The escalating pollution menace in the world is invariably seen causing extensive health and environmental hazards in due course of time. Keeping two things in mind — health of citizens and deteriorating air quality — the Supreme Court ordered a ban on the sale of firecrackers in Delhi and NCR in a bid to gift the cleanest Diwali to its citizens. The decision that came after extensive deliberations and bottlenecks in three years was well-received by the euphoric citizens in the Capital. However, post the festival, a vital study on ‘pollution related deaths’ raised many eyebrows when it was recently released. As per a Lancet study, with 2.51 million deaths in 2015, India led the world in the highest pollution-related deaths.
As per the report, China recorded the second highest number of such deaths (1.8 million) while India accounted for about 28 per cent of an estimated nine million pollution-linked deaths worldwide in 2015. The Lancet is one of the world’s oldest and best known general medical journals. It was founded in 1823 by Thomas Wakley, an English doctor. The Lancet has offices in London, New York and Beijing.
The report has found that at 6.5 million premature deaths globally, air pollution was the main cause of deaths in 2015. In fact, India was among the world’s 10 most populous countries in 2015 that had the largest number of pollution-related deaths. The number of water pollution deaths in China was only about 34,000, compared to 0.64 million in the case of India. Nearly 25 per cent of all deaths in India in 2015 were caused by pollution; Pakistan, China, Bangladesh, and Kenya too reported that one in four deaths was caused by pollution.
The number of deaths in India from air pollution was 1.09 million, while deaths from household air pollution from solid fuels were 0.97 million. In the case of water pollution, 0.5 million deaths were caused by unsafe water source, while unsafe sanitation caused 0.32 million deaths. Many cities in India and China recorded average annual concentrations of particulate matter PM2·5 pollution of greater than 100 μg/m³, and more than 50 per cent of global deaths due to ambient air pollution in 2015 occurred in India and China. Diseases such as heart disease, stroke, lung cancer, and chronic obstructive pulmonary disease (COPD) due to air pollution resulted into many deaths.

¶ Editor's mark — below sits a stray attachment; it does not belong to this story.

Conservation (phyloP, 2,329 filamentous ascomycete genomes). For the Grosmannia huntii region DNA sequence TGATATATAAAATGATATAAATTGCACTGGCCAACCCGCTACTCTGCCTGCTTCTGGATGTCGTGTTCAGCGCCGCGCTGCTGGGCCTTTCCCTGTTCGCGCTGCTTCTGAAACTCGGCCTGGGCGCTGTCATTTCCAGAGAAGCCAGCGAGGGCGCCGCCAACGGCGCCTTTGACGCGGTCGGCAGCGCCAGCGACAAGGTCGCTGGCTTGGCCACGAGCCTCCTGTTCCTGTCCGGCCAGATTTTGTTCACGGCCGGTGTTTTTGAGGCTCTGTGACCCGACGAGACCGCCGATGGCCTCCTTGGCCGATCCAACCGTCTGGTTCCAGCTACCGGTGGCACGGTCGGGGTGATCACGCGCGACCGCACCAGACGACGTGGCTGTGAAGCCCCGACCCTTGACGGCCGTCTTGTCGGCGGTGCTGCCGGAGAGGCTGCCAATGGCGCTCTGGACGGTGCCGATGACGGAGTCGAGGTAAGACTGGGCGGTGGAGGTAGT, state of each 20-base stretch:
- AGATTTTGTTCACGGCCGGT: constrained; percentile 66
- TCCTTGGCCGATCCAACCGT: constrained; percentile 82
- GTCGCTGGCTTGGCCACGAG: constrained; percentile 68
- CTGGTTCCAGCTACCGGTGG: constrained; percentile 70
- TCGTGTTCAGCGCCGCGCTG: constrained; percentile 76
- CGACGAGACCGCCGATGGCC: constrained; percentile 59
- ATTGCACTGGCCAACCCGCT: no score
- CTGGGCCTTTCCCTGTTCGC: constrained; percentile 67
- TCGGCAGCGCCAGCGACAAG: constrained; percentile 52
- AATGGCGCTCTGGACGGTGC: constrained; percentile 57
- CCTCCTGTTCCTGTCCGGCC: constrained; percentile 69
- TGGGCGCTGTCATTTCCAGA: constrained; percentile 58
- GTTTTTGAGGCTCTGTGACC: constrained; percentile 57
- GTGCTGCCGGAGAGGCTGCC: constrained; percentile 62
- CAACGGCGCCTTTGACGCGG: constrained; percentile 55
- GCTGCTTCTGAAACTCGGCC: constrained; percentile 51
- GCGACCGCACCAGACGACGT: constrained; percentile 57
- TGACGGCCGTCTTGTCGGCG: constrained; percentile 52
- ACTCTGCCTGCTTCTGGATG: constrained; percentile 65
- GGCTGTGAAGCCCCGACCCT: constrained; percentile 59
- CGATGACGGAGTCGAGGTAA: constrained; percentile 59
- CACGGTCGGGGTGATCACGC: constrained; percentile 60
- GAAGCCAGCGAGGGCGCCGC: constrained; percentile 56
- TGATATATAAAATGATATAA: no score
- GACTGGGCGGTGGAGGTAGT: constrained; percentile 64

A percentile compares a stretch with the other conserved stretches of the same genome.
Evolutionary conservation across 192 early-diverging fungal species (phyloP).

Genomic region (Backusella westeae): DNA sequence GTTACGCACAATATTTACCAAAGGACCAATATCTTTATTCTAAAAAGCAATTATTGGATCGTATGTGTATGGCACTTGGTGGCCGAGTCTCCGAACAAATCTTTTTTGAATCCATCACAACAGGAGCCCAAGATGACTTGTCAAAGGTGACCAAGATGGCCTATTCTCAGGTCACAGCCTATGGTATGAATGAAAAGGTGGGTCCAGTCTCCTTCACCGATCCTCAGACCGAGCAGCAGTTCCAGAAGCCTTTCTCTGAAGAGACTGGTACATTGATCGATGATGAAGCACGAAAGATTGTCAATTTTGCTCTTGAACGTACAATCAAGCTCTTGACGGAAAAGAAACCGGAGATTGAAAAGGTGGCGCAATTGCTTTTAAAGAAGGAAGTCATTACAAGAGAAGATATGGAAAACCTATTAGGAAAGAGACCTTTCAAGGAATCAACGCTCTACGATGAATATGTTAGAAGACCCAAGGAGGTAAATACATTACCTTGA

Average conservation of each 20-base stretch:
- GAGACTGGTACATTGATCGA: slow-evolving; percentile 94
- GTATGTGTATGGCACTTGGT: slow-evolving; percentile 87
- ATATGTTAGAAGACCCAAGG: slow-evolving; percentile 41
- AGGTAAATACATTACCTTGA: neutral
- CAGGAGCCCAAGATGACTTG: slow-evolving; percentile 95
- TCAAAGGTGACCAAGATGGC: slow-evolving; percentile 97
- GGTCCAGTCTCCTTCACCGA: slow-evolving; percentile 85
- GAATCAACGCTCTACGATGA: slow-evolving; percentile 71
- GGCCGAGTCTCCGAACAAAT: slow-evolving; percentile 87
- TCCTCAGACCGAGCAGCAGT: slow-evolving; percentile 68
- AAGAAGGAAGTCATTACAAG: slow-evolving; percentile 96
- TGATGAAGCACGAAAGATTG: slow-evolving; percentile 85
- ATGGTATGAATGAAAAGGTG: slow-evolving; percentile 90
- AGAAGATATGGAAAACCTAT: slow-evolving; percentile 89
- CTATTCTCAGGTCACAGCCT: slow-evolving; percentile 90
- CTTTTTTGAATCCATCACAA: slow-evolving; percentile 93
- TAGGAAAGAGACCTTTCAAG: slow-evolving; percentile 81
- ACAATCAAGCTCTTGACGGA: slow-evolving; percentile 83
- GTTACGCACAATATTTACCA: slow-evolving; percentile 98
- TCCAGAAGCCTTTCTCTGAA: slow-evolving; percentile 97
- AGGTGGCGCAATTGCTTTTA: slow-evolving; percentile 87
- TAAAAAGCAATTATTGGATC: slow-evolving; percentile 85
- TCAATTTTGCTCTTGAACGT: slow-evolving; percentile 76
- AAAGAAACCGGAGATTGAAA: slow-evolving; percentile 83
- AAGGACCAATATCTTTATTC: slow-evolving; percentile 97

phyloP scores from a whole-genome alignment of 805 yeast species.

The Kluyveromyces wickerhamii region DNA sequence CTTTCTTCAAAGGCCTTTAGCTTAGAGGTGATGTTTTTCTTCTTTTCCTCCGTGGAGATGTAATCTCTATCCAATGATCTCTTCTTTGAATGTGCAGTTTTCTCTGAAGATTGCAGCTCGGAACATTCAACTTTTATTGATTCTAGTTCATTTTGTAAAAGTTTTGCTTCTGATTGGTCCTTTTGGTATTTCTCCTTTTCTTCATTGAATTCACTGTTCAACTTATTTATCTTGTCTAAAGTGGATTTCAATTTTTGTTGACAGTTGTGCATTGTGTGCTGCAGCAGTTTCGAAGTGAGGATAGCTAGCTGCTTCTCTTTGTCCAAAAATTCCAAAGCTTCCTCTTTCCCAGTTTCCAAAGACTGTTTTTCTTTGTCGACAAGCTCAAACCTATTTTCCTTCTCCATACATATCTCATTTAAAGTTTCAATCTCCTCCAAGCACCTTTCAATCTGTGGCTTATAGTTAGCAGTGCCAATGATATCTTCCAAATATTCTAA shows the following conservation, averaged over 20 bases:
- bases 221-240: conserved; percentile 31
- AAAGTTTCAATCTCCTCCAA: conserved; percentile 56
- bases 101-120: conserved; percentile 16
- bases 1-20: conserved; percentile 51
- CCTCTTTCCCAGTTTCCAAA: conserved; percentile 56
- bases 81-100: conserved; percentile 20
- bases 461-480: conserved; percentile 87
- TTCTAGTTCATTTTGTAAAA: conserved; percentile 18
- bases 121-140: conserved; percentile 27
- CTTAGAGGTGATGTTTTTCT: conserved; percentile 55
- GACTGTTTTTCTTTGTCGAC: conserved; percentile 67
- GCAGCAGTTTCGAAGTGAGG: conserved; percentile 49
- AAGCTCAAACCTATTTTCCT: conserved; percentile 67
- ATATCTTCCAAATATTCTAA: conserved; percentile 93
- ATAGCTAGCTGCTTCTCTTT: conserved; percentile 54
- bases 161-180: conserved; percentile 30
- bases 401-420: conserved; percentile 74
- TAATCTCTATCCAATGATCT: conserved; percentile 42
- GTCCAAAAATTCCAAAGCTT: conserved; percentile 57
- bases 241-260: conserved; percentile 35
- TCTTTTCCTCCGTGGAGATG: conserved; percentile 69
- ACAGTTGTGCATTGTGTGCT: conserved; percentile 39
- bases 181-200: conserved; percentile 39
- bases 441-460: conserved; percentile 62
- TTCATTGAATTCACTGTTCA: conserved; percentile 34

Pollution is responsible for more deaths than a high-sodium diet, obesity, alcohol, road accidents, or child and maternal malnutrition and for three times as many deaths as AIDS, tuberculosis, and malaria combined
As the report says: “In 2015, all forms of pollution combined were responsible for 21 per cent of all deaths from cardiovascular disease, 26 per cent of deaths due to ischemic heart disease, 23 per cent due to stroke, 51 per cent to chronic obstructive pulmonary disease, and 43 per cent due to lung cancer.” The whole of medical fraternity agrees with The Lancet report. Dr Shreekant Sharma, Senior Consultant, Moolchand Hospital opines that pollution is a grave issue.
On an average we breathe 25,000 times a day and every time we inhale air laden with poisonous gases, it get deposited in our lungs. Dr Raj Kumar, Head of Pulmonology Department at VP Chest Institute in Delhi, agrees that pollution is playing havoc with people’s lives. “It is our duty to protect environment to make it worth loving for human beings,” said Dr Mahipal Sachdeva, Chairperson, Centre for Sight.